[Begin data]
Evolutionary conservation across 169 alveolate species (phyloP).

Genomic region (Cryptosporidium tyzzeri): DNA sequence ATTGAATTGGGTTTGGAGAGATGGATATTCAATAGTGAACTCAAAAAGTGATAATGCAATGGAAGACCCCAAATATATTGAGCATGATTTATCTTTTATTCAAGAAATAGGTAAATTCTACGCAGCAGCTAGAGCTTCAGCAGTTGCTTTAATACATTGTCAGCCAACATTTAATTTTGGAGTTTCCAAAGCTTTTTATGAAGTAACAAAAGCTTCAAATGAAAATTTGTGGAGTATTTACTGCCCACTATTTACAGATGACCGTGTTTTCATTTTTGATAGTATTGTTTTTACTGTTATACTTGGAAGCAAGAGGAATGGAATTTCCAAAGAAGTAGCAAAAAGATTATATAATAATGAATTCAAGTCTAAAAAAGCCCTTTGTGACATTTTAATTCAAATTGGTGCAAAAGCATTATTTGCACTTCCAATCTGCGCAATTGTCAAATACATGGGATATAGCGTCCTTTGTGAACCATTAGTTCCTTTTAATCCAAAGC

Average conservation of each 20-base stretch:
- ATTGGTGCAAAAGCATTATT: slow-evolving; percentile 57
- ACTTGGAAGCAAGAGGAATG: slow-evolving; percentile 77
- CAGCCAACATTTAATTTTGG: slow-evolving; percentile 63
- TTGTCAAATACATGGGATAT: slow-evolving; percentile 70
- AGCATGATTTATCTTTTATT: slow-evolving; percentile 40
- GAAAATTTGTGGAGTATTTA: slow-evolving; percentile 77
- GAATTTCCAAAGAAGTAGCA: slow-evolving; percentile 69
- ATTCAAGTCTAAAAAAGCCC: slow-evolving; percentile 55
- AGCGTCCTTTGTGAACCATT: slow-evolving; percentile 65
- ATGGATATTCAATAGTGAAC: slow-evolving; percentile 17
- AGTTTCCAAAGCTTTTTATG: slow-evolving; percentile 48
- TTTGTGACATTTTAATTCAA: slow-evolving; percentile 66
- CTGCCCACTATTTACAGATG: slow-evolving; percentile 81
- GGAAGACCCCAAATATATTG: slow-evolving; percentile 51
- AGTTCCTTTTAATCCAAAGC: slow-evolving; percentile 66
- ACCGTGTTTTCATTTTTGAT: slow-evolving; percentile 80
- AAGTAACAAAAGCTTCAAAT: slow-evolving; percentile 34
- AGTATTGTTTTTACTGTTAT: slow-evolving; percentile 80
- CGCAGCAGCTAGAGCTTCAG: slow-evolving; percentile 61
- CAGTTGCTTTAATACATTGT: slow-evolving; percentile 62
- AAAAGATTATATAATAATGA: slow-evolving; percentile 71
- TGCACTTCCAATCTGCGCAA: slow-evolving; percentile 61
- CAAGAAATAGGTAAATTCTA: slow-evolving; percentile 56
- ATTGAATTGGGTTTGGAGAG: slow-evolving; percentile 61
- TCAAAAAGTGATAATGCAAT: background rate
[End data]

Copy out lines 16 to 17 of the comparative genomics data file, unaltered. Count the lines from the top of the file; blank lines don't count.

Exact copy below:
- CTGCCCACTATTTACAGATG: slow-evolving; percentile 81
- GGAAGACCCCAAATATATTG: slow-evolving; percentile 51